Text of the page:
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Re: Anti-Spoofing Technology

2005-04-16 20:58:30

----- Original Message -----
From: "Dave Crocker" <dhc(_at_)dcrocker(_dot_)net>
To: "John P Baker" <jbaker314(_at_)earthlink(_dot_)net>; "IETF-SMTP"
Sent: Saturday, April 16, 2005 11:03 PM
Subject: Re: Anti-Spoofing Technology

 Is there any extension to the SMTP protocol which, for a client
 to an SMTP server, would require that all messages originating from
 client specify a return address known by the server to be associated
 that client?

Why is the rfc2821.mailfrom address of particular address, rather than any
the other identification information, such as rfc2821.helo, rfc2822.from

I think he ask about SMTP and return address. not POST SMTP or 2822.  The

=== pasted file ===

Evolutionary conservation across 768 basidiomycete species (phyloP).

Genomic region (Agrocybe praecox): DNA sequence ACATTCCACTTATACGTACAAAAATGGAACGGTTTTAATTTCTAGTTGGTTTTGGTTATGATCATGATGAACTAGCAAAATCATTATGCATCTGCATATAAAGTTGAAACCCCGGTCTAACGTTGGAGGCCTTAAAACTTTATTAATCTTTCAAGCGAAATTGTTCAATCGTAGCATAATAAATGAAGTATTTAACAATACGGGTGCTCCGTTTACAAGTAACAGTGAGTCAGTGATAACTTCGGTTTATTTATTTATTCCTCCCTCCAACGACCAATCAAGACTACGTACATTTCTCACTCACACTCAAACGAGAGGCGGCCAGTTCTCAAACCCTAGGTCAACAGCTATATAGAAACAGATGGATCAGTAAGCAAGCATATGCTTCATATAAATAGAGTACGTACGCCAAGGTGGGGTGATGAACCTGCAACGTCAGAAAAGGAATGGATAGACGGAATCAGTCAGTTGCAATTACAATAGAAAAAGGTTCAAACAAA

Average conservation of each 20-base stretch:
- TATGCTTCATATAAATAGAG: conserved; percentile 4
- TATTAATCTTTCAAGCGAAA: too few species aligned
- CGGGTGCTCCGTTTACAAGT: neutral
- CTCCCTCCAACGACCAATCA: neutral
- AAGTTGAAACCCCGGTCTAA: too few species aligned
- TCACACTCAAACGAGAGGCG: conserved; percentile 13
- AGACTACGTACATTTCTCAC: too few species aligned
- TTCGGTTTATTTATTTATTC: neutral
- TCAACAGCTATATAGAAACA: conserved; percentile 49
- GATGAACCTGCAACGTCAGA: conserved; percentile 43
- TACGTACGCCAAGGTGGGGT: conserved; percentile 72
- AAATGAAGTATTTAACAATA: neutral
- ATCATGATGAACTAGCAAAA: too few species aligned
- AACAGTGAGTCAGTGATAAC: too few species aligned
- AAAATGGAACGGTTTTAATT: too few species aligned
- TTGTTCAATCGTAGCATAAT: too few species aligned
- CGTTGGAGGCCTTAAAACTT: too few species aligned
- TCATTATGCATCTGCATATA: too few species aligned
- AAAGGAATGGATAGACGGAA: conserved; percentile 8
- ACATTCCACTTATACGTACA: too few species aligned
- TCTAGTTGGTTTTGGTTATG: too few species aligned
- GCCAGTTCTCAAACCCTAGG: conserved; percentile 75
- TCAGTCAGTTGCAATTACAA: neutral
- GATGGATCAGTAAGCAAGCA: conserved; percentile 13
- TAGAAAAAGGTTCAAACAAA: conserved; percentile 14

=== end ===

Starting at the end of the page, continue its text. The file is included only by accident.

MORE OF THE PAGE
client domain machine is too far gone to be useable for anything today. So
CSV is out of the picture all together.

The return path is the closest then we have today to anything that can be
considered to be technically required to be "correct."   This is written
into the documents.

+80% of the time it is not and since most systems do not check, hence the
spoof problem.    From a SMTP standpoint,  the return path will have a great
technical value at the SMTP process to make sure , at a minimum, that it is

Everything else (2822) is gravy.

I really hope this doesn't go into a useless debate about what is right or
wrong or SPF vs. CSV or some other machine.   He asked about SMTP and the
return address and today, there are some practical "anti-spoofing" SMTP
based protocols in place today that do attempt to address the return path
validity.  They exist in practice because they do offer some level of

Hector Santos, CTO
Santronics Software, Inc. (Wildcat! Sender Authentication Protocol)  (WcSAP Anti-Spam Stats)

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